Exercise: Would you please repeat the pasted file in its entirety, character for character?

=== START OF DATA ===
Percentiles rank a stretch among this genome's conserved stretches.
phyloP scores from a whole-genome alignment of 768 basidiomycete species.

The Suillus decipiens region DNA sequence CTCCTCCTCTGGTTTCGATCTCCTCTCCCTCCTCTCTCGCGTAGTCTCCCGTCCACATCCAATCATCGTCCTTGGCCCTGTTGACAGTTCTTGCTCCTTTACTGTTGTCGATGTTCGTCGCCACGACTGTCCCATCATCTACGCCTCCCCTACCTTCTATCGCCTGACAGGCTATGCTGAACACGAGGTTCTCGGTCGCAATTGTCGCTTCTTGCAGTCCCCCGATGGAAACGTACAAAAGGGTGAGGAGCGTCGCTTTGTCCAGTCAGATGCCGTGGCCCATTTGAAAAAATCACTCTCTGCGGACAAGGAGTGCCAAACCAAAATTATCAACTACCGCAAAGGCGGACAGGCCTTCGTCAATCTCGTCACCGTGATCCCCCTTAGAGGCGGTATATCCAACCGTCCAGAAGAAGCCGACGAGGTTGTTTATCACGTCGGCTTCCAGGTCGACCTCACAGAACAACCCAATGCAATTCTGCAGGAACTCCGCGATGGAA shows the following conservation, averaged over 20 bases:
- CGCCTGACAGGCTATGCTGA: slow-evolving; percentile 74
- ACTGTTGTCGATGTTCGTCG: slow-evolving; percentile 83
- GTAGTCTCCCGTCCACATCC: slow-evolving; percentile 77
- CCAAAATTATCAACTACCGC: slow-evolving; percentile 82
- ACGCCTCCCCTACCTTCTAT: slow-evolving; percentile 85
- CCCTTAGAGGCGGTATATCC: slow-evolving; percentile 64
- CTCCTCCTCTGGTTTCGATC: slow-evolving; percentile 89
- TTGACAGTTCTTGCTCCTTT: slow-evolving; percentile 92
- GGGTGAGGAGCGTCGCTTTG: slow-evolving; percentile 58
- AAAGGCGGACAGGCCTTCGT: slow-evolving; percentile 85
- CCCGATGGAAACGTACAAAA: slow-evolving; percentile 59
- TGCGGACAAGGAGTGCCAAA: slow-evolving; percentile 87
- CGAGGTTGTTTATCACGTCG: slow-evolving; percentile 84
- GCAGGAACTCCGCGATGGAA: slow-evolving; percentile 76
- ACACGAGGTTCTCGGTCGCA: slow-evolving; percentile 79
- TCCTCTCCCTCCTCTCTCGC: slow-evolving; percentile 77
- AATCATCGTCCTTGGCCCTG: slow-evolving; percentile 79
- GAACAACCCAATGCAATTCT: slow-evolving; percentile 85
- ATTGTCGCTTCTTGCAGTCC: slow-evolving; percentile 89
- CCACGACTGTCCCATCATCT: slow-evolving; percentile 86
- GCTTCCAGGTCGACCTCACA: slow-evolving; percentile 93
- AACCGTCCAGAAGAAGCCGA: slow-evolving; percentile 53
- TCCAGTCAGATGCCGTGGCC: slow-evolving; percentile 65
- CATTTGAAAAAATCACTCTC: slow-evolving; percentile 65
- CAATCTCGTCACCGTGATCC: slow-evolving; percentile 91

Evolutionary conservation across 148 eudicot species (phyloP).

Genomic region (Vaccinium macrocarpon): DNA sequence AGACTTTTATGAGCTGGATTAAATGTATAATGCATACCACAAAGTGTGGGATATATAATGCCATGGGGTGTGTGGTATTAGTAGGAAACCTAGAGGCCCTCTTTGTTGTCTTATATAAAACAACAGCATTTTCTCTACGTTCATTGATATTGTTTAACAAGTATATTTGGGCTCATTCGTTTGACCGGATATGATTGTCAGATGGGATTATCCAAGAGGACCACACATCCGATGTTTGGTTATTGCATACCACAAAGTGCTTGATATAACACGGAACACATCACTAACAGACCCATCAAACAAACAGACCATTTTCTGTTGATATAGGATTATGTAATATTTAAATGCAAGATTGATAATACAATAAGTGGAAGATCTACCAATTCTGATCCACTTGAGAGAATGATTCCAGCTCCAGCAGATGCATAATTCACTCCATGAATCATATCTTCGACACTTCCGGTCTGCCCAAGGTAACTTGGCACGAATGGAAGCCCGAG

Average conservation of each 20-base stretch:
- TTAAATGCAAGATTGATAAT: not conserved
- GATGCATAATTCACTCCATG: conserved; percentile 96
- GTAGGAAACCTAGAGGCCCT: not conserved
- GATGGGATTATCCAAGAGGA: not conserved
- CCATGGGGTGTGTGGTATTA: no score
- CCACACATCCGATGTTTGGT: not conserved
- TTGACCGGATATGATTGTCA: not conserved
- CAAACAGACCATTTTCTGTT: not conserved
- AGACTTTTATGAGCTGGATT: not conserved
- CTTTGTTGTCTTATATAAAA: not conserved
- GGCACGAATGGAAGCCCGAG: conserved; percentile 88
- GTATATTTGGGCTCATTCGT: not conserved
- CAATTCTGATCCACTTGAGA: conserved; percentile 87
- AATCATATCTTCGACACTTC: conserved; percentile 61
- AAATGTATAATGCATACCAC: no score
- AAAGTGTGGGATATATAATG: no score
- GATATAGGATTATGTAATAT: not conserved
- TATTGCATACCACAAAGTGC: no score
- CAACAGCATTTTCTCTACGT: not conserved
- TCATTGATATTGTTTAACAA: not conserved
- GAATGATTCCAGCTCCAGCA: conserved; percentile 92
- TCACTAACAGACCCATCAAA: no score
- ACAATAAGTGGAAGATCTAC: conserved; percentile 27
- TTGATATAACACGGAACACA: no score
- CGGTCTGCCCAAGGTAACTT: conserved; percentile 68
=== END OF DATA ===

Percentiles rank a stretch among this genome's conserved stretches.
phyloP scores from a whole-genome alignment of 768 basidiomycete species.

The Suillus decipiens region DNA sequence CTCCTCCTCTGGTTTCGATCTCCTCTCCCTCCTCTCTCGCGTAGTCTCCCGTCCACATCCAATCATCGTCCTTGGCCCTGTTGACAGTTCTTGCTCCTTTACTGTTGTCGATGTTCGTCGCCACGACTGTCCCATCATCTACGCCTCCCCTACCTTCTATCGCCTGACAGGCTATGCTGAACACGAGGTTCTCGGTCGCAATTGTCGCTTCTTGCAGTCCCCCGATGGAAACGTACAAAAGGGTGAGGAGCGTCGCTTTGTCCAGTCAGATGCCGTGGCCCATTTGAAAAAATCACTCTCTGCGGACAAGGAGTGCCAAACCAAAATTATCAACTACCGCAAAGGCGGACAGGCCTTCGTCAATCTCGTCACCGTGATCCCCCTTAGAGGCGGTATATCCAACCGTCCAGAAGAAGCCGACGAGGTTGTTTATCACGTCGGCTTCCAGGTCGACCTCACAGAACAACCCAATGCAATTCTGCAGGAACTCCGCGATGGAA shows the following conservation, averaged over 20 bases:
- CGCCTGACAGGCTATGCTGA: slow-evolving; percentile 74
- ACTGTTGTCGATGTTCGTCG: slow-evolving; percentile 83
- GTAGTCTCCCGTCCACATCC: slow-evolving; percentile 77
- CCAAAATTATCAACTACCGC: slow-evolving; percentile 82
- ACGCCTCCCCTACCTTCTAT: slow-evolving; percentile 85
- CCCTTAGAGGCGGTATATCC: slow-evolving; percentile 64
- CTCCTCCTCTGGTTTCGATC: slow-evolving; percentile 89
- TTGACAGTTCTTGCTCCTTT: slow-evolving; percentile 92
- GGGTGAGGAGCGTCGCTTTG: slow-evolving; percentile 58
- AAAGGCGGACAGGCCTTCGT: slow-evolving; percentile 85
- CCCGATGGAAACGTACAAAA: slow-evolving; percentile 59
- TGCGGACAAGGAGTGCCAAA: slow-evolving; percentile 87
- CGAGGTTGTTTATCACGTCG: slow-evolving; percentile 84
- GCAGGAACTCCGCGATGGAA: slow-evolving; percentile 76
- ACACGAGGTTCTCGGTCGCA: slow-evolving; percentile 79
- TCCTCTCCCTCCTCTCTCGC: slow-evolving; percentile 77
- AATCATCGTCCTTGGCCCTG: slow-evolving; percentile 79
- GAACAACCCAATGCAATTCT: slow-evolving; percentile 85
- ATTGTCGCTTCTTGCAGTCC: slow-evolving; percentile 89
- CCACGACTGTCCCATCATCT: slow-evolving; percentile 86
- GCTTCCAGGTCGACCTCACA: slow-evolving; percentile 93
- AACCGTCCAGAAGAAGCCGA: slow-evolving; percentile 53
- TCCAGTCAGATGCCGTGGCC: slow-evolving; percentile 65
- CATTTGAAAAAATCACTCTC: slow-evolving; percentile 65
- CAATCTCGTCACCGTGATCC: slow-evolving; percentile 91

Evolutionary conservation across 148 eudicot species (phyloP).

Genomic region (Vaccinium macrocarpon): DNA sequence AGACTTTTATGAGCTGGATTAAATGTATAATGCATACCACAAAGTGTGGGATATATAATGCCATGGGGTGTGTGGTATTAGTAGGAAACCTAGAGGCCCTCTTTGTTGTCTTATATAAAACAACAGCATTTTCTCTACGTTCATTGATATTGTTTAACAAGTATATTTGGGCTCATTCGTTTGACCGGATATGATTGTCAGATGGGATTATCCAAGAGGACCACACATCCGATGTTTGGTTATTGCATACCACAAAGTGCTTGATATAACACGGAACACATCACTAACAGACCCATCAAACAAACAGACCATTTTCTGTTGATATAGGATTATGTAATATTTAAATGCAAGATTGATAATACAATAAGTGGAAGATCTACCAATTCTGATCCACTTGAGAGAATGATTCCAGCTCCAGCAGATGCATAATTCACTCCATGAATCATATCTTCGACACTTCCGGTCTGCCCAAGGTAACTTGGCACGAATGGAAGCCCGAG

Average conservation of each 20-base stretch:
- TTAAATGCAAGATTGATAAT: not conserved
- GATGCATAATTCACTCCATG: conserved; percentile 96
- GTAGGAAACCTAGAGGCCCT: not conserved
- GATGGGATTATCCAAGAGGA: not conserved
- CCATGGGGTGTGTGGTATTA: no score
- CCACACATCCGATGTTTGGT: not conserved
- TTGACCGGATATGATTGTCA: not conserved
- CAAACAGACCATTTTCTGTT: not conserved
- AGACTTTTATGAGCTGGATT: not conserved
- CTTTGTTGTCTTATATAAAA: not conserved
- GGCACGAATGGAAGCCCGAG: conserved; percentile 88
- GTATATTTGGGCTCATTCGT: not conserved
- CAATTCTGATCCACTTGAGA: conserved; percentile 87
- AATCATATCTTCGACACTTC: conserved; percentile 61
- AAATGTATAATGCATACCAC: no score
- AAAGTGTGGGATATATAATG: no score
- GATATAGGATTATGTAATAT: not conserved
- TATTGCATACCACAAAGTGC: no score
- CAACAGCATTTTCTCTACGT: not conserved
- TCATTGATATTGTTTAACAA: not conserved
- GAATGATTCCAGCTCCAGCA: conserved; percentile 92
- TCACTAACAGACCCATCAAA: no score
- ACAATAAGTGGAAGATCTAC: conserved; percentile 27
- TTGATATAACACGGAACACA: no score
- CGGTCTGCCCAAGGTAACTT: conserved; percentile 68